This Personal Locator Beacon should only be used in situations of grave and imminent danger, and only as a last resort when all means of self-rescue have been exhausted.

COSPAS-SARSAT is an international satellite system that provides distress alert and location data to assist Search and Rescue operations. It detects and locates the signals of beacons operating on 406MHz. The position of the distress and other related information is forwarded to the appropriate Search and Rescue point of contact through the COSPAS-SARSAT mission control center network. The goal of the system is to support all organizations in the world with responsibility for SAR operations, whether at sea, in the air or on land. The COSPAS-SARSAT system provides distress alert and location data to rescue coordination centers for 406MHz beacons activated anywhere in the world.

McMurdo Fast Find 210 Personal Locator Beacon with GPS Specs
Specification Description:
Imported. (from England)
Suggested use Inland use
GPS/Satellite detectable Onboard GPS/Yes
Activation Manual
Location accuracy 0.05 miles
Time until SAR notification 3 minutes
Dimensions 4.17 x 1.85 x 1.34 inches
Weight 5.3 ounces
Material Plastic
Water-resistance 10 meters
Battery type 9V Lithium metal (5-year replacement life)
Battery operational life Over 24 hrs. at -20C
Certification Approved by FCC; COSPAS-SARSAT; R&TTE

Webmeisters note: The SPOT (GPS based satellite telephone/text communication device) led a revolution in size and weight over the last couple of years!
The McMurdo Fast Find 210 Personal Locator Beacon with GPS now in stores offers direct competition to SPOT-2. --Robert Speik

Your personal risk
Webmeister's Note: 
Your map, compass and GPS and the ability to use them plus your cell phone are the practical substitute for the PLB. Every airplane has a Locator Beacon on board. Almost every off shore boater carries an EPIRB on the vessel, so the concept is not revolutionary. The price, weight and inability to test the functionality of the PLB will likely deter the typical recreational user. The SPOT Satellite Messenger may replace the PLB. We note that the SPOT-2 can be checked unlimited times for connect ability to your home and friends, and if that works, so will your official emergency call to 911.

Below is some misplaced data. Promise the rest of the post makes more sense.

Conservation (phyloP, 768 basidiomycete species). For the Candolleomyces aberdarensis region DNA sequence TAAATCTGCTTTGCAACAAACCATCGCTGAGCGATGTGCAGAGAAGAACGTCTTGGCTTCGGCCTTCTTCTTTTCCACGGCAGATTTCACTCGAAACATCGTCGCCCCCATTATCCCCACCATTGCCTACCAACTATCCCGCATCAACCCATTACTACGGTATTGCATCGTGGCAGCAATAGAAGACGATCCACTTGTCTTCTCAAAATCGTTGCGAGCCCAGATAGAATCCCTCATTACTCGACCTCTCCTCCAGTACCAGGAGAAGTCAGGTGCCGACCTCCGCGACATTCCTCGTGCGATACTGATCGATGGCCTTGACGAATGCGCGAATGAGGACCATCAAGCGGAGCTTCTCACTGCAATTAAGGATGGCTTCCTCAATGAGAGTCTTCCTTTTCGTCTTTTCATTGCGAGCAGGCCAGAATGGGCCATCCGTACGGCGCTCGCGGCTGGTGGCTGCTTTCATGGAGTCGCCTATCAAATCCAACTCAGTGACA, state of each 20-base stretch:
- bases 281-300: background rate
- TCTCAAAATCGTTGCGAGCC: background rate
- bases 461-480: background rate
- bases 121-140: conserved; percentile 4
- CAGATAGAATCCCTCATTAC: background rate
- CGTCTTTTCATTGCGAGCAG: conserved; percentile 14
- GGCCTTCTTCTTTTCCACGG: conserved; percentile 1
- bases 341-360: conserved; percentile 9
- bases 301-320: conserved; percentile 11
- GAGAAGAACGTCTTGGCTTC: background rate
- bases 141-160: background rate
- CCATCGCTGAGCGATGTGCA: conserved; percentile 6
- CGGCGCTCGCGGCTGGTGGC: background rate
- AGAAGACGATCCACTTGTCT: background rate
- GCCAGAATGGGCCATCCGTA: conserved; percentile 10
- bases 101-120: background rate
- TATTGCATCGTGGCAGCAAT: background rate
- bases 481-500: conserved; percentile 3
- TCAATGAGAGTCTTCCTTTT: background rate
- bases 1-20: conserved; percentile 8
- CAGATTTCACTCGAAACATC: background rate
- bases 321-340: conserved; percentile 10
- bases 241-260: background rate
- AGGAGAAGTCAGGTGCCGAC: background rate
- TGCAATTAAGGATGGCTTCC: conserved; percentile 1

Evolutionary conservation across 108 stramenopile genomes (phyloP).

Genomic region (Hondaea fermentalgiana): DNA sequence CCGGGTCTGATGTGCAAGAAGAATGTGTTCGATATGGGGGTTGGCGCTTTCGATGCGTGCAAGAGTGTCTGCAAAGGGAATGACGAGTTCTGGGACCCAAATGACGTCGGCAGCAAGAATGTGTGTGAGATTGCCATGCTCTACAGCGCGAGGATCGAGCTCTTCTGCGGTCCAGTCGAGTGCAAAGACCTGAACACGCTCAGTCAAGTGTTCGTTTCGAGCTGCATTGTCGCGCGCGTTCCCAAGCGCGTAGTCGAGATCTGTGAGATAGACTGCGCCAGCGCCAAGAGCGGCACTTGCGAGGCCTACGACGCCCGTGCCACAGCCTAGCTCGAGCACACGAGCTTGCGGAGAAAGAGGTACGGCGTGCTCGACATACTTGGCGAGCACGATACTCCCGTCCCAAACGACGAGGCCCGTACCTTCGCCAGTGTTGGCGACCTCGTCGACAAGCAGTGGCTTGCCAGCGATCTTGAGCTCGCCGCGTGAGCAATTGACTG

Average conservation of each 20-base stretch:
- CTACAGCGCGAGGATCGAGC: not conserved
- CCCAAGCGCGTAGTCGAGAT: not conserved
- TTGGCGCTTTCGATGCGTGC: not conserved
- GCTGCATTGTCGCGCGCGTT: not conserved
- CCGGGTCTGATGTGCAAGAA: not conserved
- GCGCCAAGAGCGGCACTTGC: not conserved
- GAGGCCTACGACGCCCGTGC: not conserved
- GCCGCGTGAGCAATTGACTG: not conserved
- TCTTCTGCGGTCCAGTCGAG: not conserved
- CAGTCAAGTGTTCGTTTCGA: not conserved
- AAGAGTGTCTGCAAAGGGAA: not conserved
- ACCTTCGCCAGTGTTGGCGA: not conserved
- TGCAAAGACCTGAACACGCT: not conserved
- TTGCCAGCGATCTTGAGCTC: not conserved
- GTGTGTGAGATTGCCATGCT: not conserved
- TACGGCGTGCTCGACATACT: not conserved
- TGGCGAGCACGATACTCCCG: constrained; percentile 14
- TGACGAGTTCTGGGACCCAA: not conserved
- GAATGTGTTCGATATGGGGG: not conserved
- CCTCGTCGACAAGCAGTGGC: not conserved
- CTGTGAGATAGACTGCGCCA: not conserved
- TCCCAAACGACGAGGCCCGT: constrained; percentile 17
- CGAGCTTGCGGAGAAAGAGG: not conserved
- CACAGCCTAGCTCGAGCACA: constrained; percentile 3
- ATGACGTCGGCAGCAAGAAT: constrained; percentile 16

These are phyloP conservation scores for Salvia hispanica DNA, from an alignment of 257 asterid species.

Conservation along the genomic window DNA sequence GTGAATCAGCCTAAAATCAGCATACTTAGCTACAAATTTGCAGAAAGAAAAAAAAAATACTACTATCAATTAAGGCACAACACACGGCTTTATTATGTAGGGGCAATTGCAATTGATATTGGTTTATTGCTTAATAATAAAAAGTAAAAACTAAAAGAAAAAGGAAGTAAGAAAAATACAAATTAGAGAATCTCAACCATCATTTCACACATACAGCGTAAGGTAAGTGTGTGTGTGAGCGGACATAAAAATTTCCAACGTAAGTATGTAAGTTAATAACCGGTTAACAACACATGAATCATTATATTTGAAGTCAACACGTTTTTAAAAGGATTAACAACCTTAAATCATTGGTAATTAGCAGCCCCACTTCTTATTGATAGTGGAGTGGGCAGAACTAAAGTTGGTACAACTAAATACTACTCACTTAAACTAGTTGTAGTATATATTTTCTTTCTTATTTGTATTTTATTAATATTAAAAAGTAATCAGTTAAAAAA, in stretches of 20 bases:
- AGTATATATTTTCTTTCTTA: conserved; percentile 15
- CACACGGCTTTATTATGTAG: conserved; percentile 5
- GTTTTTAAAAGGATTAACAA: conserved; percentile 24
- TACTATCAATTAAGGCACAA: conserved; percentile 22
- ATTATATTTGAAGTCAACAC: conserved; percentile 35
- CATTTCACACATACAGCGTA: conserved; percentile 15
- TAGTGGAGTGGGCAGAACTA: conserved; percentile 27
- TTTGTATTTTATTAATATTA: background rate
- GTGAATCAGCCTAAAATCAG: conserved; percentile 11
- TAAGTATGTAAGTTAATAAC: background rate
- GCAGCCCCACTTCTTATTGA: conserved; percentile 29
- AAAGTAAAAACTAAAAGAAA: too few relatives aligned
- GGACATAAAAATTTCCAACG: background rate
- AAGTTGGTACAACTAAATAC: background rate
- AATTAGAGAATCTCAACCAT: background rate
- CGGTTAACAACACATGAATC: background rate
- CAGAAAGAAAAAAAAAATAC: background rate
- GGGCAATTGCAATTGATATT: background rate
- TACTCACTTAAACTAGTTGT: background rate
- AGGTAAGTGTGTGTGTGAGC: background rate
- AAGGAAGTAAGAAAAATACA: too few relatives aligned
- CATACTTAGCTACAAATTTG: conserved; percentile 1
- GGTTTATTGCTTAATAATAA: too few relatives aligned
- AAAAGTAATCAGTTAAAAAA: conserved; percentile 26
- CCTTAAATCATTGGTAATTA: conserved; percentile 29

This communication technology will save the lives of adventurous souls beyond the cell phone net, but will it detract from the adventure?
Risk is part of traditional alpine mountaineering.   But is the adventure worth the Risk? 
--Webmeister Speik


OpEd: Electronic locator beacons, a mountaineer's viewpoint

Electronic locator beacons, a mountaineer's viewpoint
The Bulletin
Guest Editorial by Robert Speik
March 31, 2007

Bulletin Reporter James Sinks broke the news that House Bill 2509 might require “mountain climbers” and guides to carry an electronic beacon when they venture above the tree line on Mt. Hood.

A controversy erupted between experienced mountaineers and those who would reduce government costs by controlling irresponsible thrill seekers asking for expensive search and rescue efforts while endangering volunteers.

According to an Oregon State report climbing accounts for 3.4% of rescues, mushroom picking 3.0%, hiking 13.8%, vehicle, ATVs, snowmobiles 20.5%. Enough said.

Bulletin Reporter Lily Raff wrote about the controversy in an excellent in-depth nine column front page Sunday Perspective: “Locator Beacons, Lifesavers or Unnecessary?”

Lawmakers recalled the 1986 Episcopal School Tragedy where seven teens and two adults died in an unmarked snow cave while for days searchers combed the broad snow slopes of Mt. Hood. The leaders had made many common sense basic mountaineering errors. This tragedy led to the invention of the electronic Mountain Locator Unit (MLU).

For ten days in December last year, the world’s media focused on the plight of three experienced mountain climbers missing in a storm near the summit of Mt. Hood. Two of the three north face winter ice climbers may have fallen, stranding Kelly James. He called his home in Texas using his cell phone, triggering the rescue effort. Days later, when the weather cleared, searchers quickly found Kelly who had died from hypothermia shortly after his one phone call. Kelly did not call 911 for rescue.

In February, eight adventurers challenged Mt. Hood by climbing north up the snow slope from the parking lot to Illumination Saddle to camp in two snow caves. The next morning, while descending the easy slopes in a forecast snowstorm, three became separated from their five companions. Very poor navigation had led them 90 degrees east to a steeper snow slope. Three slid down uncontrolled, abandoned two of their backpacks and then hiked for forty minutes until forced to spend the night ill equipped and un-prepared. They called for rescue. Searchers found them next morning, inexcusably wet, cold, hungry and thirsty. The group committed a comedy of mountaineering errors.